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The survey, undertaken during the first quarter of this year, showed 21% of South Island employers were considering increasing salaries by more than inflation this year, compared with only 13% in the North Island.
More North Island bosses also expected to hold current rates - 15% did not expect to increase salaries this year, compared with 12% in the South Island.
Grant Thornton partner Paul Kane said the report demonstrated the buoyancy of the South Island, where 40% of businesses were very optimistic about the year ahead, compared with 30% for the North Island.
Nearly half of the businesses in the South Island expected to hire more people in 2014, compared with 31% in the North Island, almost identical figures to what actually happened last year, he said.
Otago-Southland Employers Association chief executive John Scandrett said when he saw the survey results, he decided to run an ''informal ruler'' over the national and regional manufacturing and service sector performance outcomes for the comparable 2014 first-quarter period.
The broad objective was to check out if the South Island bosses' buoyancy, as captured in the Grant Thornton comments, aligned positively with the southern Performance in Manufacturing Index and the Performance in Service Index results seen recently.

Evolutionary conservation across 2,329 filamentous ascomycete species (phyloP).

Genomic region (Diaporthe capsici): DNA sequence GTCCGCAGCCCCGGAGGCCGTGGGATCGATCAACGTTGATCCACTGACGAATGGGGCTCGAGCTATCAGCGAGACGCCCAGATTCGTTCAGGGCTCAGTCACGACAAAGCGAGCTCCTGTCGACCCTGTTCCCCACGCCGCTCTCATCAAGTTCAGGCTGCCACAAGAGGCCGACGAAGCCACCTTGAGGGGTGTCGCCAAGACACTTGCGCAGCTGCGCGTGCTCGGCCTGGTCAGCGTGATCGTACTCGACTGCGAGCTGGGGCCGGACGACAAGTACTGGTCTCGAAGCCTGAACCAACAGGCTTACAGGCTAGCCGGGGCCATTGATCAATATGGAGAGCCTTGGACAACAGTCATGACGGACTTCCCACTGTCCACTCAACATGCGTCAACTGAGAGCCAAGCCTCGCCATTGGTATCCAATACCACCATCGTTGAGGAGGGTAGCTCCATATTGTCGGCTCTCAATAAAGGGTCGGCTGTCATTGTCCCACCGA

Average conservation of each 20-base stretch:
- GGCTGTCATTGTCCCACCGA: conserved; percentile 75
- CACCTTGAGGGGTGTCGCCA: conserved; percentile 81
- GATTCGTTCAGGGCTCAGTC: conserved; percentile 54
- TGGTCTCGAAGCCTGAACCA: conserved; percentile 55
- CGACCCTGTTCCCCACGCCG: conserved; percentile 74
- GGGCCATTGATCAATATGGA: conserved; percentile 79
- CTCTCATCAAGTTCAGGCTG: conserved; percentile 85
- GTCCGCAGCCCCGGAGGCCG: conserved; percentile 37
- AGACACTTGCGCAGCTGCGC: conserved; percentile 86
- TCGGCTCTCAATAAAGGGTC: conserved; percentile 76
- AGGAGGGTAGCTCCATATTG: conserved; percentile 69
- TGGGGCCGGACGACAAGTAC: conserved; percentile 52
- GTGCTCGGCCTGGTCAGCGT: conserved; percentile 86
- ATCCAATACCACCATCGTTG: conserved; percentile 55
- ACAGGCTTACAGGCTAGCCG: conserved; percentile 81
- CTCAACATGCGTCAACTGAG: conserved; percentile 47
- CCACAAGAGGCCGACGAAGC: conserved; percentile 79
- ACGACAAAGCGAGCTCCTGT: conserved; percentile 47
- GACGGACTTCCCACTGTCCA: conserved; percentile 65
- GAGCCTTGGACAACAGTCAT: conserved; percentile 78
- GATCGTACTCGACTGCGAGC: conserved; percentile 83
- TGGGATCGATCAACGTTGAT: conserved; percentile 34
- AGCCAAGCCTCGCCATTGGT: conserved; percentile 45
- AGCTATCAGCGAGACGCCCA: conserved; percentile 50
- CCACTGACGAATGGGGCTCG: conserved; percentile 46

''In a nutshell, the answer is that our own surveys do indeed bring forward a higher level of South Island commercial sector sentiment, in overall terms, than seen in the North Island.
''This is particularly true in the manufacturing sector, and for the majority of the quarter, also true across the services activities.
"Given this situation, we could realistically draw the conclusion that South Island business operators will be closely focusing on all the key elements governing employee retention,'' he said.
Mr Kane said there were several other aspects of the report demonstrating the strength of the South Island economy.
Three quarters of South Island businesses expected greater profitability this year compared with 64% in the North Island while 29% of South Island businesses and 19% of North Island businesses expected to invest in new buildings.
Fifty-six percent of South Island businesses and 51% of North Island businesses were expecting to invest in plant and machinery.
''This buoyancy is definitely putting a strain on the availability of skilled workers in the South Island, with 21% being very pessimistic about attracting suitable staff, compared to 8% for the North Island.''
The Canterbury rebuild was a factor in the buoyancy, he said.
While plenty of investment was being put into infrastructure in the North Island and the Auckland housing construction, it probably did not match what was happening in Christchurch.
The picture for agriculture was ''pretty rosy'' for both islands.
The country had experienced favourable economic conditions with record low interest rates and dormant inflation, Mr Kane said.
However, it was about to enter a new cycle with interest rates starting to rise and inflation stronger.
In the short term, that should have little effect on New Zealand business confidence levels but if interest rates started to accelerate, there might be a softening in confidence.